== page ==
On the D-League’s leading scorer
A recent “What’s holding him back?” inquiry from Empty the Bench‘s Brian Spencer got me thinking about the D-League’s top man when it comes to putting the ball in the hoop.
Morris Almond is mesmerizing to watch.
The swingman from Rice has lit up nets around the D-League since joining the Springfield Armor this season. His jump shot looks beautiful both inside and outside the arc (and he shoots better than 40 percent from three). He is a fearless slasher not shy about throwing down in traffic or finishing an acrobatic lay-up with contact. It’s no shock that Almond is the only guy in the league getting to the foul line more than 10 times per game. He can go to the post when opponents make the mistake of asking a smaller off-guard to cover him. Getting opponents off the ground with a shot-fake from mid-range is no problem either.
Even while facing more double-teams than ever before, Almond leads the league at 28.2 points per game on 64.1 percent true shooting while turning the ball over less than three times per game. When he has the ball in his hands, he is a terror in this league.
The tougher question is what he needs to do to reach and stick at the next level.
Perhaps my eye for basketball talent simply isn’t keen enough, but when I watch Morris Almond play basketball, I don’t spend a lot of time thinking about glaring flaws in his game. Sure, as Dee Brown said, he needs to do a better job seeing the floor and passing out of double teams. But he doesn’t strike me as a horrific passer either. The guy scores at such an efficient rate that it would be unjust to call him selfish. He isn’t a sieve defensively or non-existent on the boards, collecting five per game playing the three for Springfield (insert your own witticism for me to pine about the lack of rebound rate statistics for D-Leaguers here).
But while he isn’t decisively bad in any of those aspects of the game, Almond doesn’t do any of them well enough to make up the primary impetus for a call-up. The guy is decent-to-good in several areas of the game, but what he’s great at is scoring the basketball, and for the most part, that’s an area where the NBA isn’t in special need.
Almond’s situation reminds me of a conversation I had with Dell Demps, the San Antonio Spurs’ director of pro personnel and Austin Toros’ GM, in which Demps noted that sometimes the big issue is determining how a scorer’s skills will translate to the NBA. D-Leaguers don’t get called up to the NBA to be 25-touch-a-game go-to guys. That is clearly Almond’s role for the Armor. He receives plenty of leeway to create his own offense, mostly because, you know, he’s really, really good at it. Really good. Really. But it’s hard to see him getting those opportunities at the next level. While Almond is a prolific three-point shooter, there are other options for teams looking for someone who will be strictly a spot-up, catch-and-shoot guy. There are definitively better options for teams looking for stoppers, ball-handlers and rebounders.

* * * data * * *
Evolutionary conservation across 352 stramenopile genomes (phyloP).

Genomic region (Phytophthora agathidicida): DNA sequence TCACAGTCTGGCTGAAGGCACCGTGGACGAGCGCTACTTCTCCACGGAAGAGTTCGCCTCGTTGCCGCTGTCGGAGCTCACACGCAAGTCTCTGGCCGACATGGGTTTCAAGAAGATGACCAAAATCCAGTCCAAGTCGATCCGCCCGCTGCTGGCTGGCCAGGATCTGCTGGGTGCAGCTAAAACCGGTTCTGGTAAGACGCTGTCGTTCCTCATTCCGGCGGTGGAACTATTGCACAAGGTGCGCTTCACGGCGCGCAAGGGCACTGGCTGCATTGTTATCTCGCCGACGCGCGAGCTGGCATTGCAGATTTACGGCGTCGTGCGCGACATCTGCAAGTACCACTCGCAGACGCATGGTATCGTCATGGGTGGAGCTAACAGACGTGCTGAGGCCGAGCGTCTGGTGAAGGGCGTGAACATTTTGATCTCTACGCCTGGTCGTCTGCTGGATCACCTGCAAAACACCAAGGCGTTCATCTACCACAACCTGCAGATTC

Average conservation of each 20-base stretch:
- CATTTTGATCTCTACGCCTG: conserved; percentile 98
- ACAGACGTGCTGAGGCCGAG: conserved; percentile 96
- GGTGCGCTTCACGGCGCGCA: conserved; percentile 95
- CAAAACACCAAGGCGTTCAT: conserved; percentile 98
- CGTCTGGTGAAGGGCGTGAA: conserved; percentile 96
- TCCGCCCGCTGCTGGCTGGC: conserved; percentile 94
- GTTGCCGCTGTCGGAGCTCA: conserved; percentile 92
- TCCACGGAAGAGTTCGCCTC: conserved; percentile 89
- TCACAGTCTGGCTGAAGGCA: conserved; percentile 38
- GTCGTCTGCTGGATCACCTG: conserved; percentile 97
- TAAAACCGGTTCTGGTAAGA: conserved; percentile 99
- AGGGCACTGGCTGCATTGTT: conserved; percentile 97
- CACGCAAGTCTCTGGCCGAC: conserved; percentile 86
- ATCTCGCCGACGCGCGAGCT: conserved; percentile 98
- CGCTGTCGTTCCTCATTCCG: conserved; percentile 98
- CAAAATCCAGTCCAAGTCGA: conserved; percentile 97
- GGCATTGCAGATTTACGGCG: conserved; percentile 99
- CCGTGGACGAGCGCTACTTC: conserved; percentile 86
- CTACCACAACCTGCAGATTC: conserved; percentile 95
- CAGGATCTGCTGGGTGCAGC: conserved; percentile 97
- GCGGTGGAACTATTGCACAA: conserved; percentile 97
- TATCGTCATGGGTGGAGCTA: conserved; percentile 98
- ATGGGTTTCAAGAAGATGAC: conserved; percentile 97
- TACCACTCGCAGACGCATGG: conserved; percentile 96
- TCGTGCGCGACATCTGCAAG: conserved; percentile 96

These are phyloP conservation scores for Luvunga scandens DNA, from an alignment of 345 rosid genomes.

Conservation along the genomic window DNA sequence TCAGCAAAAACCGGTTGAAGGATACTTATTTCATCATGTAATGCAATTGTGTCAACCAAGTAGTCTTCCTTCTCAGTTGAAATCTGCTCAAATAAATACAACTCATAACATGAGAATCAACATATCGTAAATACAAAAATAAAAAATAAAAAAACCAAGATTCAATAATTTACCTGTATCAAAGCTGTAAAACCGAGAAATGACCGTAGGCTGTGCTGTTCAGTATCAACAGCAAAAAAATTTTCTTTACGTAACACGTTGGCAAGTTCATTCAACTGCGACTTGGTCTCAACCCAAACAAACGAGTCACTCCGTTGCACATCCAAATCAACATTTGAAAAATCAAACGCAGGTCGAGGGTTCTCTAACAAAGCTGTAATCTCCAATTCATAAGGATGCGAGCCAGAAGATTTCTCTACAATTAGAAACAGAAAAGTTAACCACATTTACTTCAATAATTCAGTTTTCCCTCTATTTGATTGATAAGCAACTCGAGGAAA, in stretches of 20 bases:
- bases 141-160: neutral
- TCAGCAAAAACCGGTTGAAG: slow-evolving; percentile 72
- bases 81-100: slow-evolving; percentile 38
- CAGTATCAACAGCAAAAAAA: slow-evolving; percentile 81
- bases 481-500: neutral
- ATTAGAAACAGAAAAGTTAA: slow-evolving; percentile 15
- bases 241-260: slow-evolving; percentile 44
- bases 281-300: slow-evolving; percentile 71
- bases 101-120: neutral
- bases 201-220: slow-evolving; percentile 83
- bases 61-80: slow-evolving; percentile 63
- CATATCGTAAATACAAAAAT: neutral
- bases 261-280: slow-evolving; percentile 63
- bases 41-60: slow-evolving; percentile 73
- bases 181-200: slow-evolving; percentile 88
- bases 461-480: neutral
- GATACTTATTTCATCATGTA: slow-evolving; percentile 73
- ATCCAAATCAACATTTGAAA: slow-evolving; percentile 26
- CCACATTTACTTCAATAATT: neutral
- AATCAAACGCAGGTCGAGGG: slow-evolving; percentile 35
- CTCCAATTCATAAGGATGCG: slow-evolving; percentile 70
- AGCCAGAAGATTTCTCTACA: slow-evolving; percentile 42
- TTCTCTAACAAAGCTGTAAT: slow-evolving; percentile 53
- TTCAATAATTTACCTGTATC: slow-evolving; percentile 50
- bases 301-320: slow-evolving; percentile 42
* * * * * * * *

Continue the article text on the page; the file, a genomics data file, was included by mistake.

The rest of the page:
But what is Almond supposed to do in order to get himself another opportunity in the Association? It would seem silly for the Armor to make a conscious effort to stop having him create his own shot so regularly in favor of getting him the ball more off basket cuts, in catch-and-shoot situations and in transition just to showcase his ability to score in a way that will translate to the NBA. The guy is the D-League’s most dynamic scorer. He was a first-round pick in 2007, has had a couple of cups of coffee with the Jazz and is without question at least a borderline NBA talent.
Perhaps he needs to put in the work to excel at another facet of the game to the point of making that a second calling card.
Or perhaps he just needs to wait until the Warriors are down to four healthy players and no guards, so he’ll be able to move straight to the NBA in his current role (I’m kidding, I think).
One way or the other, Morris Almond is too talented to remain forever at the D-League level. Count me among those curious to see what he will have to do to make the leap.